When speaking with patients reluctant to get vaccinated, listen to their concerns, and convey respect and empathy.
Connecting with Patients | March 15, 2021 | 1 min read
By Panagis Galiatsatos, MD, Johns Hopkins Medicine
A half hour into our town hall meeting, one of the attendees broke what had so far been a smooth COVID-19 discussion. With anger in his voice, he shared his disbelief in the entire pandemic and emphasized that we were wrong. The moderator of the town hall frantically attempted to mute him, but I calmly said, “Thank you, sir. Here’s my personal email. Please email me and let’s talk more!”
He emailed me that evening. We then spoke on the phone for 45 minutes, going over his concerns and beliefs. About a half hour into our conversation, as I shared the science and what we knew, he asked, “Wait, if you’re so busy, why are you taking the time to speak with me?”
“If I can have you on board, and you share this information with your family and friends, it makes my job in the ICU easier. Talking with you is important,” I replied.
We continued to stay in touch, and in a follow-up town hall, he had a different tone altogether. Now he’s one of our COVID-19 champions, helping his community. Talking with hundreds of vaccine-hesitant patients has taught me a few lessons in how to do so. Here are 5 suggestions:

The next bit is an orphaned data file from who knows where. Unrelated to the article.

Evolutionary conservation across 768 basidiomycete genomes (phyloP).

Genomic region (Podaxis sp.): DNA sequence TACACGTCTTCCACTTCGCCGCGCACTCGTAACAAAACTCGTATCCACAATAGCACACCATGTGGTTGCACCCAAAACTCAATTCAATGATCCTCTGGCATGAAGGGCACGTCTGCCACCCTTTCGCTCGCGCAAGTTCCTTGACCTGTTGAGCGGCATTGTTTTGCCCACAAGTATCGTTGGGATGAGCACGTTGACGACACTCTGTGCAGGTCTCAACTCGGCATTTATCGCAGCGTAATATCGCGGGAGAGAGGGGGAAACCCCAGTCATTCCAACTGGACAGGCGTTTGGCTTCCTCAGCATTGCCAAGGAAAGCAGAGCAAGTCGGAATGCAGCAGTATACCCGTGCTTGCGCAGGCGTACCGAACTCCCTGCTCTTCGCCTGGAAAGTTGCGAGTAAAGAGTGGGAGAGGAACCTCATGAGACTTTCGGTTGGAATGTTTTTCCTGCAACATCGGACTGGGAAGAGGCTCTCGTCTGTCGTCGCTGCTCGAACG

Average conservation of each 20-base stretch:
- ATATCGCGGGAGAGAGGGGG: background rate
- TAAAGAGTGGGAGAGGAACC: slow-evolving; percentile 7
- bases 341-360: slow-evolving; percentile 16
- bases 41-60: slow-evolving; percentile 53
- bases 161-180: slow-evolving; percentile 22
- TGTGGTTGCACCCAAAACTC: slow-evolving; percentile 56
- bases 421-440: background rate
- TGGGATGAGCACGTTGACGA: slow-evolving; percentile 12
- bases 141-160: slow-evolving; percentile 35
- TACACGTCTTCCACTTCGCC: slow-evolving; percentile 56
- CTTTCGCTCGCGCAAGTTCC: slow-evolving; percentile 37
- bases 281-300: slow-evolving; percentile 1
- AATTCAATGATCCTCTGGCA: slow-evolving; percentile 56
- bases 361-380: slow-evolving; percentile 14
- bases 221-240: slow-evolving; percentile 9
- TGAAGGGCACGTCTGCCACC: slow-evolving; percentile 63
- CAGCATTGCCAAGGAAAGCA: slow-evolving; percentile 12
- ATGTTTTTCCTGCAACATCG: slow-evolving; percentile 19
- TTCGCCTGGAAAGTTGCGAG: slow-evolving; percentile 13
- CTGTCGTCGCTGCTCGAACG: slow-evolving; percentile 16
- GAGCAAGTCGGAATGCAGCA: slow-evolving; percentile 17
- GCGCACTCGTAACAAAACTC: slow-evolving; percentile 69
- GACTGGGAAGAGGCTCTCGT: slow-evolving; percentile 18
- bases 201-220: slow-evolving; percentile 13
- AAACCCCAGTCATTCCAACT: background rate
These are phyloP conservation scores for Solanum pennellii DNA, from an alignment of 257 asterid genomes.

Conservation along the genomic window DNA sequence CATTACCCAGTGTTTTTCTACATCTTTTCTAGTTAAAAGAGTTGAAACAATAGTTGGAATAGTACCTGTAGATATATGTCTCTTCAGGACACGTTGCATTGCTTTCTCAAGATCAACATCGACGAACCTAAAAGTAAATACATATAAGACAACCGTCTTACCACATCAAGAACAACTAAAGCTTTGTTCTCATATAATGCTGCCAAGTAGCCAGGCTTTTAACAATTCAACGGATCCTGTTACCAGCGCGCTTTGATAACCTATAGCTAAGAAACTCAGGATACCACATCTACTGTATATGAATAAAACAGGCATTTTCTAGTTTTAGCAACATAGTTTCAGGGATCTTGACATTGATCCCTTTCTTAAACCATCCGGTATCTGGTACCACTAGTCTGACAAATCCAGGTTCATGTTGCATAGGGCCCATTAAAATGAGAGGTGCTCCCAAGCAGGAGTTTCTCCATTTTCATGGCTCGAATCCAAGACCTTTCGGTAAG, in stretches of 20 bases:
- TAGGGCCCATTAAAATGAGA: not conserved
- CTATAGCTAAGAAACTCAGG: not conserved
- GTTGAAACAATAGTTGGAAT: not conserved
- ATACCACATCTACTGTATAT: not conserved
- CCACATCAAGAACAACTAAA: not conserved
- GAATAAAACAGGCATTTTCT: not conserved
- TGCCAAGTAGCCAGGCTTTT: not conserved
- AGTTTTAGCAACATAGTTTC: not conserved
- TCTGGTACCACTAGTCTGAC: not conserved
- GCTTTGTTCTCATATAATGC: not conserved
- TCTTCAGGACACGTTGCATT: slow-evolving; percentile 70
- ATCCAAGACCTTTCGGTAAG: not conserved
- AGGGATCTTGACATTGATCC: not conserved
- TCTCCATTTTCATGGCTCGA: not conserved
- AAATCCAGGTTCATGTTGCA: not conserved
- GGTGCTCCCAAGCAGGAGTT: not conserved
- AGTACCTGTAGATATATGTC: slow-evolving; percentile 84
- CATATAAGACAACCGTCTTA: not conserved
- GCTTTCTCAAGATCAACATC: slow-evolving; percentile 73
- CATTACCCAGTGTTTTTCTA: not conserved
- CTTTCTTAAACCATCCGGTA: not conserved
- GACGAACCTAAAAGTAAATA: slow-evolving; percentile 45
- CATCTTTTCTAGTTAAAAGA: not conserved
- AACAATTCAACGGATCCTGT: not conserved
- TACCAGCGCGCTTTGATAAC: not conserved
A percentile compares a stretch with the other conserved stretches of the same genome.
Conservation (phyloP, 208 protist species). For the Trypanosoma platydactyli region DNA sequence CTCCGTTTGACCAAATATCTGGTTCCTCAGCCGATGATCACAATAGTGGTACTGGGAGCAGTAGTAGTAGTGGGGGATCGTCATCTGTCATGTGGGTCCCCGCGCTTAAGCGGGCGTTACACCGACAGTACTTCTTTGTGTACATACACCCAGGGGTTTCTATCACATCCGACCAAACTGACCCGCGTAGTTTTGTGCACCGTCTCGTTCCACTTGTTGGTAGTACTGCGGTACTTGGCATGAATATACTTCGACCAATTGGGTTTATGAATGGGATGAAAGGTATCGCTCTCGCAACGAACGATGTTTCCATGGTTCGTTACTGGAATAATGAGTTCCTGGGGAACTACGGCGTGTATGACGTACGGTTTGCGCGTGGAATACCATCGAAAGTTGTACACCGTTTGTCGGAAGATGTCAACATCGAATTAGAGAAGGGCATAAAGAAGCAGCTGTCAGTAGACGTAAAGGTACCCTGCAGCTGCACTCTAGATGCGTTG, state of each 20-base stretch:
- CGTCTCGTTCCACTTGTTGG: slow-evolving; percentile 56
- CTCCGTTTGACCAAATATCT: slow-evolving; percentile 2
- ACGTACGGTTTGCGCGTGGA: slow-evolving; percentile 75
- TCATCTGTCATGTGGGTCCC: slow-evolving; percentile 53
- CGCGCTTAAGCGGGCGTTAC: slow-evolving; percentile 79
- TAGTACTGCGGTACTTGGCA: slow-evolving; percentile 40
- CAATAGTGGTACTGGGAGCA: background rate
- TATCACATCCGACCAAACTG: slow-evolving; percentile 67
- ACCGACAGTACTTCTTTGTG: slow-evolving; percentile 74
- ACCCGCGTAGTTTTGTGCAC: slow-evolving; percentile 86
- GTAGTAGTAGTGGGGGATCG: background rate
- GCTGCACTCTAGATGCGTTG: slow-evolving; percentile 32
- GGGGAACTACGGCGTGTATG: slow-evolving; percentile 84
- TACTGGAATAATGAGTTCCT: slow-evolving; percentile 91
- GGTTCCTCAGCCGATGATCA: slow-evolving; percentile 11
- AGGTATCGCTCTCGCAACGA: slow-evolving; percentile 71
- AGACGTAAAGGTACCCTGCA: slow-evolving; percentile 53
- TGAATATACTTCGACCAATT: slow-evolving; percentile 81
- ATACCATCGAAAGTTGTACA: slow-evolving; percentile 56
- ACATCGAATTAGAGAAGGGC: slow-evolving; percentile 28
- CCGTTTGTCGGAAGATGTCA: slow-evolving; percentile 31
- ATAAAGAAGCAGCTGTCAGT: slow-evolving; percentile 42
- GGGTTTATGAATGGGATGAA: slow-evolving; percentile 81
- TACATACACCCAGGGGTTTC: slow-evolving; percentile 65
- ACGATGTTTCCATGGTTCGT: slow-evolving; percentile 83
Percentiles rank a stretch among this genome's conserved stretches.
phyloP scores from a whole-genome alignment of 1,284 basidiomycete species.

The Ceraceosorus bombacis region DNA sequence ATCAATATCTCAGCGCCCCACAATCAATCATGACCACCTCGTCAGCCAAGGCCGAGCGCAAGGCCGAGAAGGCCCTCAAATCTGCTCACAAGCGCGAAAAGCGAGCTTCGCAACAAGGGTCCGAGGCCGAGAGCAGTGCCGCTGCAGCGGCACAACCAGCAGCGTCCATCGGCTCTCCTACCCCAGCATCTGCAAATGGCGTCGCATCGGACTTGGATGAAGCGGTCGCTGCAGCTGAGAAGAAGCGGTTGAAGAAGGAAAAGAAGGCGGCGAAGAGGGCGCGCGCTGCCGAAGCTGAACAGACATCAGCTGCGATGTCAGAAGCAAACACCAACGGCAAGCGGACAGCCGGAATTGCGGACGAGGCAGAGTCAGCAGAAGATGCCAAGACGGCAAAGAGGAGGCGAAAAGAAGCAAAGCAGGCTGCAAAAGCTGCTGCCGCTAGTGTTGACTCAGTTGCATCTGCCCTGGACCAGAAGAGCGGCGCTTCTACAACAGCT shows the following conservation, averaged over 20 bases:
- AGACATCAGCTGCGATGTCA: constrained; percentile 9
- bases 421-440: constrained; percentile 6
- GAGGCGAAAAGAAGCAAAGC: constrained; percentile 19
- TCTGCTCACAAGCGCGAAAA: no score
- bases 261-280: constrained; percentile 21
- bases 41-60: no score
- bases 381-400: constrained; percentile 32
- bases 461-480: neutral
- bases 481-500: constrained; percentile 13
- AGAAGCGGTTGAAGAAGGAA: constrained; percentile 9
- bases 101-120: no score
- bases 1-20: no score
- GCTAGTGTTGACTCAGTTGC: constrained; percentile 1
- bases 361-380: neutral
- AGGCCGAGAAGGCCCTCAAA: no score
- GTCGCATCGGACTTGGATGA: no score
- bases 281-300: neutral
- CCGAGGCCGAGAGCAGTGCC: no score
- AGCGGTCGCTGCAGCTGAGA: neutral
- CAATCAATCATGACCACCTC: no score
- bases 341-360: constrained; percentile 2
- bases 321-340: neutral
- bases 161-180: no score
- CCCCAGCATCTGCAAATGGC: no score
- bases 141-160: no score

Listen to your patient’s concerns, worries, reservations, and skepticisms. Listening to understand where they’re coming from is the only way you’ll be able to have a meaningful conversation.
2. Leave lots of time for questions.
Spend 10 percent of your time talking and 90 percent listening and allowing time for questions.
3. Convey caring.
Your tone and body language are as important as the words you say. Your patient will feel your caring and concern. They may not remember all of the things you said, but they’ll remember that you cared.
4. Don’t judge.
Honor and respect everything your patient shares with you.
5. Earn trust by following-up.
You have to follow-up with your patient, and make it clear during your first conversation that you’ll follow-up. When your patient sees that you’re willing to spend more time with them, they’ll see that you care.
This piece expresses the views solely of the author. It does not represent the views of any organization, including Johns Hopkins Medicine.